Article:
Lucia Perillo’s new book, Luck is Luck, is due out soon from Random House. She lives in Olympia, Washington.
Fresh Water And Salt
When we were young girls and swam naked in Turkey Lake
we were like animals: our legs were thickly furred.
We took the trees’ rustling for a sign of their watching.
Even the limestone drooled from its mouth-cracks.
But then I got real: it was only lake-ledges, dripping—
rainwater, sweat of moss, and dew.
Maybe a man hid behind a birch’s pale skin
and I saw him, once. The rest, my ego running wild.
Still, it’s the roundabout way that I took to the island
that is Indian land, on whose shore I lay down without my shirt.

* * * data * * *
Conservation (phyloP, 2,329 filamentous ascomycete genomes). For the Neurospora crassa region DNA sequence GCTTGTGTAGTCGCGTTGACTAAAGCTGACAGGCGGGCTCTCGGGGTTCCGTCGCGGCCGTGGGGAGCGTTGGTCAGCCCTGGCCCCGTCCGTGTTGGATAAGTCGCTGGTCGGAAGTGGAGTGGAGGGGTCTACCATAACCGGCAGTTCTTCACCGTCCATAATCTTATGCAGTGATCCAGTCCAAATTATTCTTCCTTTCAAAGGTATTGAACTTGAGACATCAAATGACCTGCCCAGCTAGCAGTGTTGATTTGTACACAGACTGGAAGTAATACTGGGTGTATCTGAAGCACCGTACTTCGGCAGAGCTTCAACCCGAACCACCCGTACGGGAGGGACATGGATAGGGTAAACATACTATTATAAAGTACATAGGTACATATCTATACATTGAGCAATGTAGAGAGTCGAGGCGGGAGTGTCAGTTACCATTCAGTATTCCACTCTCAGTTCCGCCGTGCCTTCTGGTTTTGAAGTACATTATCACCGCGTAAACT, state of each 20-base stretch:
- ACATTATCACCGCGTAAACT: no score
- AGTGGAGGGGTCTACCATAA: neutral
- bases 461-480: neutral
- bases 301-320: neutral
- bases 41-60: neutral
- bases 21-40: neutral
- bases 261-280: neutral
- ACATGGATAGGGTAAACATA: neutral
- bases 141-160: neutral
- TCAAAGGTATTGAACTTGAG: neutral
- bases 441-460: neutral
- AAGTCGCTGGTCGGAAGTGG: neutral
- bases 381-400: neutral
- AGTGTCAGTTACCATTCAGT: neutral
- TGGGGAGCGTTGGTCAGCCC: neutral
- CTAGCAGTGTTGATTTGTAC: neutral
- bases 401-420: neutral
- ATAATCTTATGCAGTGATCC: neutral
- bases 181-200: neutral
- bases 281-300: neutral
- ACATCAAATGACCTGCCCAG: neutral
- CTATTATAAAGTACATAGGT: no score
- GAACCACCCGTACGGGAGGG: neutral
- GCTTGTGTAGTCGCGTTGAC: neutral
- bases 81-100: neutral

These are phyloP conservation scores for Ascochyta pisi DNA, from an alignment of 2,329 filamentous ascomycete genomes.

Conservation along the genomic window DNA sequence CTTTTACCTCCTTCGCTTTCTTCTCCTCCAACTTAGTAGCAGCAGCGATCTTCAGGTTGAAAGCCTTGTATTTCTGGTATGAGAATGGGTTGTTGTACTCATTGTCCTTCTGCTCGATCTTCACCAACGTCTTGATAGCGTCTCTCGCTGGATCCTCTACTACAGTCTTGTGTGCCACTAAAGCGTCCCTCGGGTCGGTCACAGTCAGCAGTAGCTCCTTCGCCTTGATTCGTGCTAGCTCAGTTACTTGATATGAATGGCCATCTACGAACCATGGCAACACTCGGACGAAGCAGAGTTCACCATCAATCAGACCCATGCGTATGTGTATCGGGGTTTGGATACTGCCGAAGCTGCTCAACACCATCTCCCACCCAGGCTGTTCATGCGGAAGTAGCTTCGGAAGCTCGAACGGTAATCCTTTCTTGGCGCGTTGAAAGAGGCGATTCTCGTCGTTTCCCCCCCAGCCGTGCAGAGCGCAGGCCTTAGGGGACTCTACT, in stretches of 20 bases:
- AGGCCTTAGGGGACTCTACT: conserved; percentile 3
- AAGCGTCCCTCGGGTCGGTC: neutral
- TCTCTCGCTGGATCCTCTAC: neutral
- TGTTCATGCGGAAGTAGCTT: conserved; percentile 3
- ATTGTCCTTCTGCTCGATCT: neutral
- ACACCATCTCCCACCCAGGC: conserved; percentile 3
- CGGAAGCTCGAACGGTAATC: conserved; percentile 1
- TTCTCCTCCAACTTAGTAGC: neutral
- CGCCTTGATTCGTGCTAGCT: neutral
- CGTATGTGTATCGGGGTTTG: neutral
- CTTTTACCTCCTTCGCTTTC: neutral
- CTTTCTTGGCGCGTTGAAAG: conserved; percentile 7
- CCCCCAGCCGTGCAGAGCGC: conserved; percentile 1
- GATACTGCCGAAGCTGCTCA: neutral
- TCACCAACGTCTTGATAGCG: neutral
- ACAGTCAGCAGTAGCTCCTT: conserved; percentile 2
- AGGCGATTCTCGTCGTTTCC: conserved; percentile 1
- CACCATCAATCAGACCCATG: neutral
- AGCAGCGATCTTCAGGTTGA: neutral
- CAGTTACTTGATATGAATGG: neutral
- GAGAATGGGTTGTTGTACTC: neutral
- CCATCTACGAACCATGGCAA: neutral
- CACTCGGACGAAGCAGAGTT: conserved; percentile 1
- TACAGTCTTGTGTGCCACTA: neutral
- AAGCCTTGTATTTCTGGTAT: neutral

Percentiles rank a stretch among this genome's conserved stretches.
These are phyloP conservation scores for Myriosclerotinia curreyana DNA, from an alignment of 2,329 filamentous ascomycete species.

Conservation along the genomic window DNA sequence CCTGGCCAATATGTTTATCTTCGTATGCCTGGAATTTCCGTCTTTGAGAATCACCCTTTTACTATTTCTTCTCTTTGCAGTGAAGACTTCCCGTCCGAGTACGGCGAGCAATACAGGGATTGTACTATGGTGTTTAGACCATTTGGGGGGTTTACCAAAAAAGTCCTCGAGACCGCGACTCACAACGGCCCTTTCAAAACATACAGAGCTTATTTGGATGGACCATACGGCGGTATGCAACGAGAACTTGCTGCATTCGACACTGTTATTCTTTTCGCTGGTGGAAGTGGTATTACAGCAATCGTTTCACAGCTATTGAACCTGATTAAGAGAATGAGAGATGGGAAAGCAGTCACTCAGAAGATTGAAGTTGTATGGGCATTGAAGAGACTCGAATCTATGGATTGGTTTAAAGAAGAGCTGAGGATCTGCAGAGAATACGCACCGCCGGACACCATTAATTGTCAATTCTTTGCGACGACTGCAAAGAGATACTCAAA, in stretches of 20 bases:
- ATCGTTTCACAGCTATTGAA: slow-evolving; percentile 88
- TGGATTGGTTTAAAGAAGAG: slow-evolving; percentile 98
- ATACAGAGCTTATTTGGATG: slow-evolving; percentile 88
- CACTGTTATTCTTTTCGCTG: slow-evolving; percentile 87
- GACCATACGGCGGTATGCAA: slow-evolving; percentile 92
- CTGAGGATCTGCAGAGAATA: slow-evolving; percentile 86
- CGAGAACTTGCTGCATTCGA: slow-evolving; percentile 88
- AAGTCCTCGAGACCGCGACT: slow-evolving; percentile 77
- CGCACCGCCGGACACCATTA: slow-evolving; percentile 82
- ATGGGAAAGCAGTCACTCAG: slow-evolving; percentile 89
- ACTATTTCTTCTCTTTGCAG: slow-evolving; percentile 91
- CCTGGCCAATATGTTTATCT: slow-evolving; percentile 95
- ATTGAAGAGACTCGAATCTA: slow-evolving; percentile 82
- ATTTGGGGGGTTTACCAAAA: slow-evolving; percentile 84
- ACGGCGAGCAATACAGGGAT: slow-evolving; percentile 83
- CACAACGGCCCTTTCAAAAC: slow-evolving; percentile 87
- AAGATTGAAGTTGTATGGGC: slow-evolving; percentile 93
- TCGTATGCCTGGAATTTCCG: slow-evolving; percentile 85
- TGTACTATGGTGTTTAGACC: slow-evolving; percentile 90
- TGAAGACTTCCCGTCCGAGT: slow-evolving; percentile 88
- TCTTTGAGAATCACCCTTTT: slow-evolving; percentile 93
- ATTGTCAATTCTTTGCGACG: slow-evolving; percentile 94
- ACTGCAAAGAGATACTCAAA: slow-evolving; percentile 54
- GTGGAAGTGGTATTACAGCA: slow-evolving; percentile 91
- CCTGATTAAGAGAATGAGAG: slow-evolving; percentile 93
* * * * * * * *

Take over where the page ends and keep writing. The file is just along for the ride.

This is years from the lake, and the water is salt
when a rockslide clatters off the bluff.
Make the clatter a sign of the watchers come forward—
in the calm that comes after, I can hear their feet.
But the trees have long since surrendered their trench coats
and gone back to being simple trees.
First thought: I’ve grown old, second thought is the cops
but I keep my eyes closed to stall their skirmish
over me. Time clicks like their footsteps as they come close—
until a musty breath whelms down my face.
Now hold it there, freeze-frame, while I look up
at the sun corona-ing a mule deer’s chin.
Chewing some foxgrass, regarding me only
because on this wild shore I am strange.